FIGURE 7.

Intraglomerular CD11b+F4/80I-A macrophage M2b-like gene expression pattern. (A) Intraglomerular CD45+CD11b+I-ALy6GLo macrophages with and without Ly6C expression were FACS purified from mice injected with anti-GBM and harvested on day 7. Their mRNA expression was analyzed by real-time PCR. Interstitial CD45+CD11b+I-A+F4/80+ macrophages (A) were sorted and their mRNA was used for comparison. Genes expressed by different macrophage subsets were grouped in the same graphs (BG). Gene expression values were normalized against that of β-actin and are shown as the mean of three mice (two independent experiments) ± SD. Primers used for each gene are shown in Supplemental Table I. *p < 0.05, ***p < 0.01, ***p < 0.001, ****p < 0.0001.

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Table I.
Marker expression by glomerular CD11b+F4/80I-A macrophages
MarkersGlomerular MacrophagesInterstitial Resident Macrophages
Macrophage   
 CD11b +++ +++ 
 Ly6G 
 Ly6C + to +++ 
 F4/80 − ++++ 
 I-A − ++++ 
 CD11c − ++ 
 CD14 +++ ++++ 
 CD169 − +++ 
CX3CR1 +++ 
Csf1r ++ ++++ 
Mertk ++ 
Fcgr1 ± +++ 
   
M1   
Nos2 − 
CCR7 − − 
 Il6 + to +++ ± 
Il12a ± ± 
Il12b ± 
   
M1/M2b   
Tnf ++++ − 
Ccl2 ++ 
   
M2   
 PD-L1 +++ ± 
 Mac-2 +++ +++ 
 MMR ± to ++ ++++ 
Il10 ++++ − 
Klf4 ++++ 
Arg1 ++ +++ 
 Retnla +++ ++ 
MarkersGlomerular MacrophagesInterstitial Resident Macrophages
Macrophage   
 CD11b +++ +++ 
 Ly6G 
 Ly6C + to +++ 
 F4/80 − ++++ 
 I-A − ++++ 
 CD11c − ++ 
 CD14 +++ ++++ 
 CD169 − +++ 
CX3CR1 +++ 
Csf1r ++ ++++ 
Mertk ++ 
Fcgr1 ± +++ 
   
M1   
Nos2 − 
CCR7 − − 
 Il6 + to +++ ± 
Il12a ± ± 
Il12b ± 
   
M1/M2b   
Tnf ++++ − 
Ccl2 ++ 
   
M2   
 PD-L1 +++ ± 
 Mac-2 +++ +++ 
 MMR ± to ++ ++++ 
Il10 ++++ − 
Klf4 ++++ 
Arg1 ++ +++ 
 Retnla +++ ++ 

Marker expression was determined by fluorescence microscopy, flow cytometry, or real-time PCR in this study or an earlier publication (24). The expression intensities were assessed by the comparison with the highest expression level by kidney cells. ±, 0–10%; +, 10–30%; ++, 30–60%; +++, 60–80%, ++++, 80–100%. Genes with mRNA expression levels determined by real-time PCR are shown in italics.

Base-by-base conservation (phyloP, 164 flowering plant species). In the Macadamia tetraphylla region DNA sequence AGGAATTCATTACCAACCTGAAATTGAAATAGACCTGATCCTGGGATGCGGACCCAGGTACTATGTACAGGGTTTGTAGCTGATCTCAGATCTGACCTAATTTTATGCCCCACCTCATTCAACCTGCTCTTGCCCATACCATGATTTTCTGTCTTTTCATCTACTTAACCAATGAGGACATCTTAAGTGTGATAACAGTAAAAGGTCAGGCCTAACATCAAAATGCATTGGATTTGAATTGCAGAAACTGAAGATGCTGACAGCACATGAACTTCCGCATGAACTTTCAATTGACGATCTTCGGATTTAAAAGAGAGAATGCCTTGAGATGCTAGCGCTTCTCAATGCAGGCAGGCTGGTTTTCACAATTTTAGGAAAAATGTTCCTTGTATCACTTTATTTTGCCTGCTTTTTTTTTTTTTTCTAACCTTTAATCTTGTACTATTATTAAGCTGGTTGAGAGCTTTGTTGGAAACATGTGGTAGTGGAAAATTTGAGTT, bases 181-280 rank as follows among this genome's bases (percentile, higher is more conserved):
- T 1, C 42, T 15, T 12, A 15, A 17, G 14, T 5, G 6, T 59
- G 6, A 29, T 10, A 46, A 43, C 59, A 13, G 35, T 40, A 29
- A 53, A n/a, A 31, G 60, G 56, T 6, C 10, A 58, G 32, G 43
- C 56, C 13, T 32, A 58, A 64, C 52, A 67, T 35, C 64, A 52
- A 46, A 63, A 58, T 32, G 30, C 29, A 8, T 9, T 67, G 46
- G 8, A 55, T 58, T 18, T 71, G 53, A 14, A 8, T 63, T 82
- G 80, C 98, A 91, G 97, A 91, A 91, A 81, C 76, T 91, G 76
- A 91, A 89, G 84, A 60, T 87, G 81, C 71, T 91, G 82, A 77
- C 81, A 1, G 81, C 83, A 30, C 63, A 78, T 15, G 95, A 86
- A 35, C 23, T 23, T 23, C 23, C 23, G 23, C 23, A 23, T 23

Renal interstitial F4/80+ macrophages have been shown to be CD11bintCD11cintI-A+CD64+ (22, 35, 36). The intraglomerular CD11b+F4/80I-A macrophages were found to be very different in surface marker and gene expression (Figs. 6, 7). Confocal microscopy showed that glomerular macrophages were F4/80, CD11c, and I-A (Figs. 1A, 1B, 6A). Flow cytometry analysis confirmed that these glomerular macrophages were F4/80 and CD11c (Fig. 6Bb, 6Bc). Furthermore, they expressed much lower levels of Fcgr1 (Cd64) mRNA (Fig. 7B) and their H2-Ab1 (IAb) gene expression was 0.2–0.5% that of F4/80+ interstitial macrophages (data not shown). Glomerular CD11b+F4/80I-A macrophages were similarly different in phenotype from the interstitial F4/80lo macrophages (Fig. 6Ba). These latter macrophages are CD11bhiCD11cloI-A+CD64+ (36), and direct comparison with the CD11b+F4/80I-A glomerular macrophage F4/80 and CD11c expression showed that they are distinct (Figs. 1B, 6A, 6Bb, c). Glomerular macrophages are also Cd64 (Fig. 7B). Monocytic myeloid-derived suppressor cells (MDSC) have been reported to be IL-4Ra+F4/80loMgl1/2+ (40, 41). A separate inflammation-suppressing MDSC-like population expresses CD169 (42). Besides being F4/80 (Fig. 6A, 6Bb), the intraglomerular macrophages were Mgl1/2, as shown by immunofluorescence (Fig. 6Ae), CD169 as determined by flow cytometry (Fig. 6Bd), immunofluorescence (Fig. 6C), and real-time PCR (Fig. 7C), and very low in Il4ra mRNA (Fig. 7C), and thus they are not likely to be identical to the conventional or the CD169+ MDSC populations.